BreakingMED Conversations is a video series featuring informal conversations with leading experts on issues dealing with diagnosis and clinical management of a variety of clinical conditions. In this Conversation, Clyde W. Yancy, MD, of Northwestern University’s Feingold School of Medicine in Chicago, discusses the evolution of medical management of heart failure...
Peggy Peck: I’m Peggy Peck. I’m Editor-in-Chief at BreakingMED and this is part of a video series that we call Conversations. I’m talking today with Dr. Clyde Yancy, who is the Director of Cardiovascular Medicine at Northwestern’s Feinberg School of Medicine in Chicago. He is also a deputy editor of JAMA Cardiology. He is a world-renowned expert in heart failure. Welcome, Dr. Yancy.
Clyde Yancy, MD: Thank you, Peggy. I’m delighted to be with you and be part of these conversations.
Peck: I started covering heart failure in 2001 with a trial that was called Val-HeFT. I’ll be honest, I didn’t know a whole lot about heart failure, but I was being told prior to it being reported that this was going to make a really big difference in medical management of heart failure. I’d like you to just comment a little bit about Val-HeFT. It looked at valsartan. That’s why it’s called Val-HeFT, valsartan, which is an angiotensin receptor blocker. Let’s start at that point.
Yancy: Well, that’s really a wonderful place to start, but I have a perspective that actually predates that a bit.
I started working in heart failure as an investigator as an early career physician in 1990, just shortly after the V-HeFT I trial was released. We need to remember that heart failure was one of those early adaptations of the randomized control trial in cardiovascular science, in cardiovascular medicine. I won’t say it was the first, but one of the earliest ones where we actually set up studies with true, placebo-controlled questions. We began to at least understand better methods of exploration. Out of all of this effort emerged the stunning breakthrough with the CONSENSUS Trial and ACE inhibitors, the SOLVD studies, both prevention and treatment, and we begin to realize that this condition for which we had nothing but despair. There was a glimmer of hope that some therapies targeted not hemodynamics, lowering pressure and improving ejection fraction, but interrupting biology were actually potentially effective. Then along comes Val-HeFT that says here is another way to interrupt the Renin-Angiotensin-Aldosterone System (RAAS) to do so with fewer side effects and to provide an option for patients that couldn’t tolerate the ACE inhibitor.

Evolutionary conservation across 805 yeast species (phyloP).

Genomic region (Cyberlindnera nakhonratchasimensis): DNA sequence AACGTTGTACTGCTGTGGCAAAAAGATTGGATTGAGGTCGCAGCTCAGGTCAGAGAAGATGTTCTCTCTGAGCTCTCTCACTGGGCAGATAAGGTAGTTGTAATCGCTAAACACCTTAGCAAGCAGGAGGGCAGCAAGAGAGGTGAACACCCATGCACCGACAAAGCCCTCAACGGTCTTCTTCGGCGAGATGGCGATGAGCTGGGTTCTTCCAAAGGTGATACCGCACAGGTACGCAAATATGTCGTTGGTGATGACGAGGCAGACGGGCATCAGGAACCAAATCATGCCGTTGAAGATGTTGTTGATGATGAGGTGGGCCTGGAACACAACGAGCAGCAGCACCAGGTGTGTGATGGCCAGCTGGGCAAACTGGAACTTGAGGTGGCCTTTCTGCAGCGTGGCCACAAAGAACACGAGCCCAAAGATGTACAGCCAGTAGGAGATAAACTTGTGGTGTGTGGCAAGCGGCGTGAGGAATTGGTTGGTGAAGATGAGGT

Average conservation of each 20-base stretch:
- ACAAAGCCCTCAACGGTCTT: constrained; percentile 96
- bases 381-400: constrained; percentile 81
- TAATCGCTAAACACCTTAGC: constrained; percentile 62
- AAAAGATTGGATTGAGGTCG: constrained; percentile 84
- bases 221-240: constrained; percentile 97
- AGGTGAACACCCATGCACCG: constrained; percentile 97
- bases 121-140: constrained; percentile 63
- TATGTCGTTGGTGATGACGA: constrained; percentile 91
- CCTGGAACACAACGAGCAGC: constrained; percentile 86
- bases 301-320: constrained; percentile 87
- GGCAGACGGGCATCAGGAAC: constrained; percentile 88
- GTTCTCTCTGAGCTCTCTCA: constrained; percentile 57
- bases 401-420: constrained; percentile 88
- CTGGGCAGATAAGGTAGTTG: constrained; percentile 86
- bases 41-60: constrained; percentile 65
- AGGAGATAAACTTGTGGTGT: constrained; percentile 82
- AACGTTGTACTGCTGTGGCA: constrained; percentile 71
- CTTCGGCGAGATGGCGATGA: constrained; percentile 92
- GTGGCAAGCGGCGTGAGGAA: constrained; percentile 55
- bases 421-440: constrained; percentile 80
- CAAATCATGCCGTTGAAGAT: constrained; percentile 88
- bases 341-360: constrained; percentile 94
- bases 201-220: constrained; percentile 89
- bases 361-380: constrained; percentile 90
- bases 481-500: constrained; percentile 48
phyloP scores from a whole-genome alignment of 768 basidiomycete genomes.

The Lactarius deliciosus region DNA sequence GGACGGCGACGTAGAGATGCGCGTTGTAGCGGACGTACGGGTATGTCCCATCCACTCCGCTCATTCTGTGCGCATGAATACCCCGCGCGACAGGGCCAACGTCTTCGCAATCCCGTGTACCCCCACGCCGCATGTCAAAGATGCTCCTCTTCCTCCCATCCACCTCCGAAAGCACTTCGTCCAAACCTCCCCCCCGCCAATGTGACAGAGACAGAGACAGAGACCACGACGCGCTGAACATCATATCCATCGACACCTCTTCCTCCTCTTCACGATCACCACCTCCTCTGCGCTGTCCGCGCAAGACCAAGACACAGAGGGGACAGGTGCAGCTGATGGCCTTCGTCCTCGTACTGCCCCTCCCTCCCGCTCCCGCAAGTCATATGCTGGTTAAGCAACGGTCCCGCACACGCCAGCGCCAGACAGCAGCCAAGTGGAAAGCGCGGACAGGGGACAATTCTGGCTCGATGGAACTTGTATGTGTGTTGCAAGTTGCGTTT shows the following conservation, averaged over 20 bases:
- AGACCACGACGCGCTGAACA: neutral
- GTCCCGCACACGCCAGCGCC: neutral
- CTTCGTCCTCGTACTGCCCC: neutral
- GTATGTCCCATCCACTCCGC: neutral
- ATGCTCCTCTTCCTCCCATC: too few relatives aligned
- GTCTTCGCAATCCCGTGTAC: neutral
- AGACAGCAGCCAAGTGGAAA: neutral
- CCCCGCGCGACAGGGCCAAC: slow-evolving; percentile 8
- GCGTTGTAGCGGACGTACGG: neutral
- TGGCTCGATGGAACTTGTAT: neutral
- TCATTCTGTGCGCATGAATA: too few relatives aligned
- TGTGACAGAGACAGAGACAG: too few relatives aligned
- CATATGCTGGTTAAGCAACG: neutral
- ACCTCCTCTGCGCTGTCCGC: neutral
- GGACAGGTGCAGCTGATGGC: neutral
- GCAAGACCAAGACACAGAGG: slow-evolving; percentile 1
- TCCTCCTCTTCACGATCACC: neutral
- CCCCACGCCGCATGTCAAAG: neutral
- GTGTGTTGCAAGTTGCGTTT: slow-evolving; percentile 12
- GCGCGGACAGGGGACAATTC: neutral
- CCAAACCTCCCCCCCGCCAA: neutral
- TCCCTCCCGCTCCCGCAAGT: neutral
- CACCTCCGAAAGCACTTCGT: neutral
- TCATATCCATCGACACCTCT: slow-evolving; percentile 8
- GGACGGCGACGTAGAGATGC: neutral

As time went on, we realized that the ACE inhibitor probably had a predominant benefit, but then we also had another, if you will, a eureka moment that was not for the good. Everything halted after we discovered the beta-blockers in the first study using mineralocorticoid antagonists. We had these three foundational drugs: RAAS inhibition, evidence-based beta-blockers, and mineralocorticoids. But once the 2000s hit, we really had a progressive series of failure, after failure, after failure, ironically aligned with heart failure. We really had nothing but a few potentially therapeutic agents, but not what we really hoped.
I think that as we go forward—and we can talk about this some more—the journey in heart failure has been enlightening. It’s been courageous in some regards, but what’s most important is that it’s been impactful, it’s been effective, and now we’re at a very different place. But yes, those early years lots of struggle introducing methods more than anything else.
I think the most important thing about that era, Peggy, the most important thing, was this fundamental shift from targeting hemodynamics as an outcome in our interventions to targeting biology. I would argue that that really was the door that, once it was open, allowed us to be where we are today. We should always endorse those early trials because of the courage to shift our thinking from hemodynamics to science.
Peck: To me, in terms of medical management, the really big breakthrough moment came with PARADIGM, sort of aptly named PARADIGM Heart Failure. Which is, to me, ironic, because I so often heard investigators say this is a paradigm shift, and I would think to myself, “Oh, yeah, a paradigm shift.”
But PARADIGM comes along and here you have sacubitril/valsartan versus enalapril in a trial. And you do get what appears to be a mortality benefit in reduced ejection fraction heart failure. When that was reported in 2014 at the ESC and it was simultaneously published in The New England Journal of Medicine, I can recall crowds and crowds of people standing around and listening to experts talk about this. I can remember having the crowd stand back, while I was doing video interviews, so that I could actually interview investigators on this. There was that level of excitement.
You were one of the people that I talked to at the time, and you were very enthusiastic. That drug, however, was not FDA approved at the time. Just 9 months later, I believe, it did get approval. I’d like to talk a little bit about the impact in clinical care and also how rapidly it was adapted just to use this drug.